' ' Cinema Romantico: Pitching the New John Grisham Movie

Thursday, August 22, 2019

Pitching the New John Grisham Movie

In declaring the Summer Movie Season’s WINNERS and LOSERS early in July, I declared John Grisham Movies a LOSER, writing “Remember how the 90s were awash in John Grisham cinematic adaptations that were not good, per se, but still entertaining because each one had, like, a dozen really good actors collecting paychecks by chewing up scenery? We can keep the MCU, fine, but bring my JGU back.” My Beautiful, Perspicacious Wife can attest to my yearning for JGU movies; I am always whining out loud about how actors no longer have JGU trash to romp through. Well, loyal frustrated followers, too bad for you because it seems I’m not alone. Because Joe Reid wrote a piece for Vulture lamenting the death of the legal thriller, tying it to the 25th anniversary (that no one is celebrating) of the cinematic adaptation of Grisham’s “The Client”, and noting that even as Netflix is reinvesting in the romantic comedy to try and push back against the MCU, no one is doing likewise for the legal thriller, citing Amy Adams as someone who might make a good fit in helping resurrect that genre. That’s why Cinema Romantico is here! To scan John Grisham’s books, see one called “Gray Mountain” about a Big City Lawyer coming to a Small Town and taking on Big Coal and promptly imagine a poster with Amy Adams in a Kamala Harris-ish pantsuit standing sternly with her arms crossed next to the image of, well, a gray mountain. And the poster will be adorned with the blurb I pulled from Kirkus Reviews: “There’s a new sheriff in town, and she’s come to bring down Big Coal.” {The whole world explodes.}

“Expect the expected,” writes Publishers Weekly of “Gray Mountain”, “in this tepid legal thriller from bestseller Grisham.” That’s what I’m talking about!!! “A third-year associate in the commercial real estate division of a massive New York firm, Samantha (Kofer) expected her 100-hour work weeks -- most often spent poring over contracts a foot thick -- to add up to a partnership someday,” writes Dennis Moore in his 2014 “Gray Mountain” review for USA Today. As such, we will introduce Samantha in an over-the-credits prologue working deep into the night by the light of her green lamp in an empty, spacious office looking out over Central Park with a pile of foot-thick folders like the ones on T*ump’s desk.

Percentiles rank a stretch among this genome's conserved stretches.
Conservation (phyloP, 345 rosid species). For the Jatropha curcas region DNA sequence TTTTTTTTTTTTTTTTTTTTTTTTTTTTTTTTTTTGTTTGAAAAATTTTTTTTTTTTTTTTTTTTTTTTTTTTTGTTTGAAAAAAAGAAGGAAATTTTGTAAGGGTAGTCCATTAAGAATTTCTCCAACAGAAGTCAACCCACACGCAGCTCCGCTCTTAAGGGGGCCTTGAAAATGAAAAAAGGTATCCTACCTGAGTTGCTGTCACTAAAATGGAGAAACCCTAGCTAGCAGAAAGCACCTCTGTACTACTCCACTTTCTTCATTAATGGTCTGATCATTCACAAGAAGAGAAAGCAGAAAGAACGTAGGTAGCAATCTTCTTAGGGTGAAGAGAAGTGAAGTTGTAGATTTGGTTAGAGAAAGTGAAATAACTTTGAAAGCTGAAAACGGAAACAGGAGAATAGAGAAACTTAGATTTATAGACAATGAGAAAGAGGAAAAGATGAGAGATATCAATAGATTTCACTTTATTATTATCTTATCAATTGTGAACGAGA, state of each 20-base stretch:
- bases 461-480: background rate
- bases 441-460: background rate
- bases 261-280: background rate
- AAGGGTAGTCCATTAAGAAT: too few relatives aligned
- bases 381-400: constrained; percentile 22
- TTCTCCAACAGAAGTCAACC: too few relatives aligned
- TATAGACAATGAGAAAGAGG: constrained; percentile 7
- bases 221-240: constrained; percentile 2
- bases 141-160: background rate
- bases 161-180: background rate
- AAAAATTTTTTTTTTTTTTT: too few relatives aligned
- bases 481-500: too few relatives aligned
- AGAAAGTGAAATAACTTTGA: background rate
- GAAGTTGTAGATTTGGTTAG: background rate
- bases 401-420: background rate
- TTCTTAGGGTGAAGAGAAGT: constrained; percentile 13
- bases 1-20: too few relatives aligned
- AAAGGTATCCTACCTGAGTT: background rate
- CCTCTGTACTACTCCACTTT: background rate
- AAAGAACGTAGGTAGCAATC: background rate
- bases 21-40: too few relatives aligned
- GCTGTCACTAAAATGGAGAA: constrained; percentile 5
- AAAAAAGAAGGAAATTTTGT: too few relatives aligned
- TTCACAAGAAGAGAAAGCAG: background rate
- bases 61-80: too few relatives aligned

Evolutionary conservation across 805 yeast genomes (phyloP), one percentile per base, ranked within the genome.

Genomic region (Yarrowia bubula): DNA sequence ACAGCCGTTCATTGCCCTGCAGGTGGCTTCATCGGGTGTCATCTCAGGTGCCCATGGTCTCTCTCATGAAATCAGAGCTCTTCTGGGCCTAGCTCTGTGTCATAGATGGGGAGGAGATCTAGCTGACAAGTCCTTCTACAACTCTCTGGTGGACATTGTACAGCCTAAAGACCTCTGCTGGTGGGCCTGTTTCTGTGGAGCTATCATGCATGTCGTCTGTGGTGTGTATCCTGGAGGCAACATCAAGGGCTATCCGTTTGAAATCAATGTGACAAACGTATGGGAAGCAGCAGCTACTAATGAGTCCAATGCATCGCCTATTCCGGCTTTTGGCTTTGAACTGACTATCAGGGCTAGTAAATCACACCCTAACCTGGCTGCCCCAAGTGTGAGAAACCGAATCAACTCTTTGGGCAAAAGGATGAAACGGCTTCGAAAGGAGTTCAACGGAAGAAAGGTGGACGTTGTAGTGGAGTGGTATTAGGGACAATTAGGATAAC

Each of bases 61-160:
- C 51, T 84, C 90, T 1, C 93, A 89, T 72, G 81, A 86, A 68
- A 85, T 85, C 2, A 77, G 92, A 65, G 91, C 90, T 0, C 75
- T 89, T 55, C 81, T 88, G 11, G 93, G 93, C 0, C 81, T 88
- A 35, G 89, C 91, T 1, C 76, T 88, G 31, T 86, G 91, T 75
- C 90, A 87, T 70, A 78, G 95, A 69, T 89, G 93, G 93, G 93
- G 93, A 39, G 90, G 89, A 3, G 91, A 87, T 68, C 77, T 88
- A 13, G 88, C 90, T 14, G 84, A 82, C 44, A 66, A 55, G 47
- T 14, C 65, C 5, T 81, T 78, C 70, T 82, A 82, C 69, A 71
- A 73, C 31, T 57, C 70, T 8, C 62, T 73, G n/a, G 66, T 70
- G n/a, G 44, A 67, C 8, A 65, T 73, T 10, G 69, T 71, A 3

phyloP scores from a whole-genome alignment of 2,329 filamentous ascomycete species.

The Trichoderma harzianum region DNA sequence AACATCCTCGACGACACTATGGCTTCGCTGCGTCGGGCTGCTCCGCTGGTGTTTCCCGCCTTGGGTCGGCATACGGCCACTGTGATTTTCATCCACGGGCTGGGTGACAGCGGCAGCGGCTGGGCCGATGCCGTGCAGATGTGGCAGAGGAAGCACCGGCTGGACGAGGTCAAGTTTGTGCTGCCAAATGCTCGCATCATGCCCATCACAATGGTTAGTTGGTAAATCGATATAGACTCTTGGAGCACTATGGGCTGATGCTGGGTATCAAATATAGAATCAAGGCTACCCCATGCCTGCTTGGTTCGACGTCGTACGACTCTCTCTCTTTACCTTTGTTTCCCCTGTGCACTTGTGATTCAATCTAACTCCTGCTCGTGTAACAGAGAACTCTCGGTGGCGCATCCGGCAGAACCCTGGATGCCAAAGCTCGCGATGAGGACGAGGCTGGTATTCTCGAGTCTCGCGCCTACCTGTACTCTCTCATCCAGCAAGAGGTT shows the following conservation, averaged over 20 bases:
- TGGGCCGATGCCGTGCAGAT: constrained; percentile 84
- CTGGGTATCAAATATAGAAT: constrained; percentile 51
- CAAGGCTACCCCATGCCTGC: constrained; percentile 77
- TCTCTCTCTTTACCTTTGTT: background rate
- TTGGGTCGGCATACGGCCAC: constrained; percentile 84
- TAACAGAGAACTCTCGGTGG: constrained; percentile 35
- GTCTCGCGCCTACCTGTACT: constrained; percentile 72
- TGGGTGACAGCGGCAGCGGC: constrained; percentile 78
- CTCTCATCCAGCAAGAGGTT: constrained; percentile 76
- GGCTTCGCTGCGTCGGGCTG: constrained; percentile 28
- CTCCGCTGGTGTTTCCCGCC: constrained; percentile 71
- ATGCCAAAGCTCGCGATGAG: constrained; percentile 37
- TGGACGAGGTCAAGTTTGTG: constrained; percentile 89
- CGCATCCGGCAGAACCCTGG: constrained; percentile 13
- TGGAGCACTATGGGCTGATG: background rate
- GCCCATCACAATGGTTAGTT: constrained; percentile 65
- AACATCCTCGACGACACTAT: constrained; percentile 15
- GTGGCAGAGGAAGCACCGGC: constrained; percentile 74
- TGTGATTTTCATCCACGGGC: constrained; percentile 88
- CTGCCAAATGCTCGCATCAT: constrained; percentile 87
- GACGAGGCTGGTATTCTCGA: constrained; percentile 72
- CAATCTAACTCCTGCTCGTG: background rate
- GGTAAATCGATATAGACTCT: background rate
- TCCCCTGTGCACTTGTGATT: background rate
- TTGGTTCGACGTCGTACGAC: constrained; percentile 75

“But the financial crash in 2008 sends her reeling to the Mountain Legal Aid Clinic in Brady, Va.,” Moore writes, “for a non-paying internship.” He continues: “Practicing law in Brady consists of helping women disentangle themselves from abusive marital relationships, protecting homeless families from predatory collection agencies and challenging Big Coal. Samantha is adamant about avoiding the latter. But the horrors wreaked by strip mining companies can't be avoided. And the handsome and fearless litigator who stands up to them, Donovan Gray, can't be resisted.” Timothy Olyphant will play Donovan Gray because this is the big screen, baby, and we need our central couple to smolder, see. To establish Samantha’s working life in Brady, meanwhile, the client she first helps will be played by Jennifer Beals.

The extremely helpful “Gray Mountain” Super Summary, meanwhile, explains that Mattie Wyatt runs the Legal Aide clinic where Samantha works, which is apparently housed in a converted hardware store (Production Design Oscar here we come!). Mattie will, of course, be played by Ashley Judd. This is non-negotiable. Annette, meanwhile, the junior lawyer at Mattie’s firm, and in whose garage Samantha apparently stays because of course she does, will be played by Blake Lively. (I don’t know if this book sets scenes in a small town diner where Samantha receives prescient advice from the owner who lost her husband to black lung, but if there isn’t, we’re adding one. And the owner will be played by Mary Steenburgen.)

This will naturally yield questions from concerned movie-goers like “Wait, a pro bono law firm in rural Virginia is run entirely by Amy Adams, Ashley Judd and Blake Lively? This is believable?” To which we say: Believable? BELIEVABLE??? This is middlebrow Hollywood trash, you imbeciles!

Big Coal will be played by Bruce McGill. Because he should be in everything.

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